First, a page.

OSHA Marks Workers Memorial Day By Focus On Contract Workers

DR. DAVID MICHAELS, the OSHA administrator shown here in a file photo, said on Workers Memorial Day that the agency is starting a new concentration on health and safety hazards facing contract workers.

DR. DAVID MICHAELS, the OSHA administrator shown here in a file photo, said on Workers Memorial Day that the agency is starting a new concentration on health and safety hazards facing contract workers.

WASHINGTON —The Occupational Safety and Health Administration

(OSHA) honored Workers Memorial Day, April 28, by focusing on deaths among one of the most vulnerable groups of employees, contract workers.

“Many of those killed and injured are temporary workers who often perform the most dangerous jobs, have limited English proficiency and are not receiving the training and protective measures required,” said OSHA Administrator Dr. David Michaels. “Workers must be safe, whether they’ve been on the job for one day or for 25 years.”

The most recent data available, from the 2011 Census of Fatal Occupational Injuries, show contract workers, defined as workers “employed by one firm but working at the behest of another that controls the job site,” suffered 542 on-the-job deaths that year, out of a national total of 4,693. One fifth of contractor deaths were in construction.

“Given the number of temporary workers and the recent high profile fatal incidents, the agency is making a concerted effort using enforcement, outreach and training to assure temporary workers are protected from workplace hazards,” an agency headquarters memo to its field inspectors says.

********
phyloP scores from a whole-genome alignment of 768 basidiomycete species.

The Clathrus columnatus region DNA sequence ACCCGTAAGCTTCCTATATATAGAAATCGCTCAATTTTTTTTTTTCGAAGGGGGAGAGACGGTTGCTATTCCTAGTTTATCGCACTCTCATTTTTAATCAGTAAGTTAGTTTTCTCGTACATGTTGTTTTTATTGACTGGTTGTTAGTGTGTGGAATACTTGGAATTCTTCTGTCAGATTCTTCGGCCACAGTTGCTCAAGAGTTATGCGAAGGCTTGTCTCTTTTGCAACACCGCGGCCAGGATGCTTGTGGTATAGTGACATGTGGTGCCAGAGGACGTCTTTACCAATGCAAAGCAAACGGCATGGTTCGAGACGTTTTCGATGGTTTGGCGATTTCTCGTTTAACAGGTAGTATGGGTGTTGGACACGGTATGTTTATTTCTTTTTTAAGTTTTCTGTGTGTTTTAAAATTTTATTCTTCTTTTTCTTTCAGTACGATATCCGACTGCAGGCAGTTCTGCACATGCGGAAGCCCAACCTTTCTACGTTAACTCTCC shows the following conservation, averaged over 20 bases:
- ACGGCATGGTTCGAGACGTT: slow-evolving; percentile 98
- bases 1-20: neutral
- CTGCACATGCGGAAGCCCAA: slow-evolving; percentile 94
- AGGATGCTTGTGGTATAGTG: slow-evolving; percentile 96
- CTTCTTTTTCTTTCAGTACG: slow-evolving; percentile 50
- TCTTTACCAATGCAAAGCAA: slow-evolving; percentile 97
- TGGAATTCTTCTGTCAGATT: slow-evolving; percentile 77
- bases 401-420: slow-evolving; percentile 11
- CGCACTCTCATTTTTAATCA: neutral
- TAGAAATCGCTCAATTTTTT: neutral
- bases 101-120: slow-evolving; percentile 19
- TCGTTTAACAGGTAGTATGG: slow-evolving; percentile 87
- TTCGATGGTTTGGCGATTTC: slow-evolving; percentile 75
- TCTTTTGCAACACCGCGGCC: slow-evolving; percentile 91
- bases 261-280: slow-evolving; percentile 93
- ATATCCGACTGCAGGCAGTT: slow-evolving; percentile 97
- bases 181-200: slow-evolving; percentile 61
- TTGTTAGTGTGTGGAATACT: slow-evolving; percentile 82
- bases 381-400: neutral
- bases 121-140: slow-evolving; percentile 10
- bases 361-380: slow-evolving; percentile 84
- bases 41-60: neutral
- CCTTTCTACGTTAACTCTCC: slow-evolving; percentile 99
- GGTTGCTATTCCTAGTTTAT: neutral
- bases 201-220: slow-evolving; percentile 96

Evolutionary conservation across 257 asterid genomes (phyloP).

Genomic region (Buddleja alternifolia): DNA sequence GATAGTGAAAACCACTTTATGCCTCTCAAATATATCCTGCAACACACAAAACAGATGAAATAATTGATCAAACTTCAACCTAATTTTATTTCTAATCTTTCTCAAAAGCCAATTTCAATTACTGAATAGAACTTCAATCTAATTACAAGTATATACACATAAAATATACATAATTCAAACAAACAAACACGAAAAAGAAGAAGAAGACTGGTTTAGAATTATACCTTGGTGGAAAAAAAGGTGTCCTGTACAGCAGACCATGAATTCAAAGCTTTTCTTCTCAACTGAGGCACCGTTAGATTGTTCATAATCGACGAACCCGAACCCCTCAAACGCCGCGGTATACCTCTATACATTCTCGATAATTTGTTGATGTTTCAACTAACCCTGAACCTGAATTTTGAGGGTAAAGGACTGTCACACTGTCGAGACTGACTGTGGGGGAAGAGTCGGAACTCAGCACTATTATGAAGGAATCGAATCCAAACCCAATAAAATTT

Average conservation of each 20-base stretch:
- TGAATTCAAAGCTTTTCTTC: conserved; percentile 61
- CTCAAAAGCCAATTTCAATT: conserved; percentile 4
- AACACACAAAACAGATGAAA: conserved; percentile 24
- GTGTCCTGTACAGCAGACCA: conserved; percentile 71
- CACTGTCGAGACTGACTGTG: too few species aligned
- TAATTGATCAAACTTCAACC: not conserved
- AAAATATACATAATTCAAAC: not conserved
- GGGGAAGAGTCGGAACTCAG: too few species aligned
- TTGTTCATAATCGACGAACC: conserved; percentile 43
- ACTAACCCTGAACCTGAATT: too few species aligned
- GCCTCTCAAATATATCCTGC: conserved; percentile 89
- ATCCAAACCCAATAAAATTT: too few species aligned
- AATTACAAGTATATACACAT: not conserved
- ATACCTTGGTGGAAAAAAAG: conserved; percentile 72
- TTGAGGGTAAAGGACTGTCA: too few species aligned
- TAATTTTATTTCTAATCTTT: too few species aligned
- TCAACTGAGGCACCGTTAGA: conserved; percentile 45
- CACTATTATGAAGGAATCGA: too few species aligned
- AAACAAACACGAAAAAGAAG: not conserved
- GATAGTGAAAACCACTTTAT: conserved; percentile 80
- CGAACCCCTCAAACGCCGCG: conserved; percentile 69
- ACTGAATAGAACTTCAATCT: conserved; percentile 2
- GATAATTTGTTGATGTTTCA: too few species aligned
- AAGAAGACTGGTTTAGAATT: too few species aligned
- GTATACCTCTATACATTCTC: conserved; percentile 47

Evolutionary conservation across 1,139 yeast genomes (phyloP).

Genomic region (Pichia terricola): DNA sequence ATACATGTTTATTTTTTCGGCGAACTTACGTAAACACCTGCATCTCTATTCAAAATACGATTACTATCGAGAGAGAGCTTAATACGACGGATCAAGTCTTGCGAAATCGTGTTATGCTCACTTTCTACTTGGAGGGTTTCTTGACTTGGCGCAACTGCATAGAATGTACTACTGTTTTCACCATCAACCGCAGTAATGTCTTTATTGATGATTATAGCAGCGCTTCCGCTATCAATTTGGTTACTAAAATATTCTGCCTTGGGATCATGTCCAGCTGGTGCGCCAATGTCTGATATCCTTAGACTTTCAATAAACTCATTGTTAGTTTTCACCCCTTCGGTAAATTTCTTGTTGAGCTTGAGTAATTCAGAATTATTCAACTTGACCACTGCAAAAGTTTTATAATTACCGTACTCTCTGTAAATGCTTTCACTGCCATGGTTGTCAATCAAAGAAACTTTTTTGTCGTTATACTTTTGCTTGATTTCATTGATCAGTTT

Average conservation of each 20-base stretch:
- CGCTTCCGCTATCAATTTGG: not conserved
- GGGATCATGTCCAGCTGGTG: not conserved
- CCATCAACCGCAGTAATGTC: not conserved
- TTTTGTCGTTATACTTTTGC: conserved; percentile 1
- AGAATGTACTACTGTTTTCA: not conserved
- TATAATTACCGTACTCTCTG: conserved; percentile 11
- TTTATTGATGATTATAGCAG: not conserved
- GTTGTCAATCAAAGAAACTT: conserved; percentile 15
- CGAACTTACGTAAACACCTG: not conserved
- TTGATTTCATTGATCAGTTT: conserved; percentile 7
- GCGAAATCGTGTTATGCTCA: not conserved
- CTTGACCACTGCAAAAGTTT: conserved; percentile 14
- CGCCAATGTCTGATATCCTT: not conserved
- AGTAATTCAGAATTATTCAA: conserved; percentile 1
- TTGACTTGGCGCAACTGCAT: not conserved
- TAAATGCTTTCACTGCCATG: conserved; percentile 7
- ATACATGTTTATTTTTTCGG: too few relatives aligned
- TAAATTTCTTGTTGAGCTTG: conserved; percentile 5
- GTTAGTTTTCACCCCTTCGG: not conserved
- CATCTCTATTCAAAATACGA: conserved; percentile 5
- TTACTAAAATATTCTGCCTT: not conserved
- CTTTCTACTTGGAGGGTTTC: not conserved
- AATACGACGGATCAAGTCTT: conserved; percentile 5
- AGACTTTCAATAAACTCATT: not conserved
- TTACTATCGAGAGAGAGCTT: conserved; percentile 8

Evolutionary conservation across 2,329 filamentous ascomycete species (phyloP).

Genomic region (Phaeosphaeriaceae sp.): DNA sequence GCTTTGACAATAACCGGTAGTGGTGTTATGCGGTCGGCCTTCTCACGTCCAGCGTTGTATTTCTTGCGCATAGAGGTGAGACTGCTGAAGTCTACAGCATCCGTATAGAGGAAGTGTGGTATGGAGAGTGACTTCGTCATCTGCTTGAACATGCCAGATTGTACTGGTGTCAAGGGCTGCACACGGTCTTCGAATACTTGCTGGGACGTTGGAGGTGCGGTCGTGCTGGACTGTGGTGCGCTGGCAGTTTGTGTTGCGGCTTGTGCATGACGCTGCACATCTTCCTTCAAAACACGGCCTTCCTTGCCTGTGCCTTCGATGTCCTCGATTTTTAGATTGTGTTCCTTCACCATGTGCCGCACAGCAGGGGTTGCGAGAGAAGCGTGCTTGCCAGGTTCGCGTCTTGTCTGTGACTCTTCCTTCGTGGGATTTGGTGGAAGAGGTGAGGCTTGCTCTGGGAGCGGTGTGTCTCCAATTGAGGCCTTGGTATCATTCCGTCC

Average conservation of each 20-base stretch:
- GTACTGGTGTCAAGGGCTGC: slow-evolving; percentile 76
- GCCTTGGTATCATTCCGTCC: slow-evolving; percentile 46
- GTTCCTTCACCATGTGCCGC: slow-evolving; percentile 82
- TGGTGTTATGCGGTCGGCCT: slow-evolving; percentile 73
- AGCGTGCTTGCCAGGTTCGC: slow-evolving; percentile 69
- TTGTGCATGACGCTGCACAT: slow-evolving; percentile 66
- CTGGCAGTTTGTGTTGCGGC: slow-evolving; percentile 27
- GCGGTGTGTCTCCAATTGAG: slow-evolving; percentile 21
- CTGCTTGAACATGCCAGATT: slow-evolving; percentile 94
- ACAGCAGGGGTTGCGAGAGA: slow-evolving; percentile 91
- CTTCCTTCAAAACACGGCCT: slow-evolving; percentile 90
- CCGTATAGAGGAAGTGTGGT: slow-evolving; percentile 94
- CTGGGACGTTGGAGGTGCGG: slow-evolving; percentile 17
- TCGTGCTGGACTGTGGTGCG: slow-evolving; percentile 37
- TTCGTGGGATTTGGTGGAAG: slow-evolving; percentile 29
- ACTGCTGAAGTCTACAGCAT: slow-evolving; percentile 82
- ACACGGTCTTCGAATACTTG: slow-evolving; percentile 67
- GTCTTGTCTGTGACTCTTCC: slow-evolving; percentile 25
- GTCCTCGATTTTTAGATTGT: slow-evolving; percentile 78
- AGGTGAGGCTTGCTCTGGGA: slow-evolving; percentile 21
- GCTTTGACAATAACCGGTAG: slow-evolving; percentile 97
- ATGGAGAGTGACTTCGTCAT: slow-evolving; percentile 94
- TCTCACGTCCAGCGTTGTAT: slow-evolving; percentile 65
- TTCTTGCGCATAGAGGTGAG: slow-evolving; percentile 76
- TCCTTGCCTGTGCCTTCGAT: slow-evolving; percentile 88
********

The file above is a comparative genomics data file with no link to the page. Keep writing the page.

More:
“Employers have a duty to provide necessary safety and health training to all workers regarding workplace hazards. To determine whether employers are comply-ing,” OSHA inspectors should “determine within their inspections whether any employ-ees are temporary workers and whether any of the identified employees are exposed to a violative condition.” Inspectors should also interview the “contract workers” to see if they got required safety training “in a language and vocabulary they understand.”

And recent OSHA inspections showed “temporary workers have not been trained and were not protected from serious hazards due to lack of personal protective equipment” when working with chemicals, among other hazards, the agency said.

 

-PAI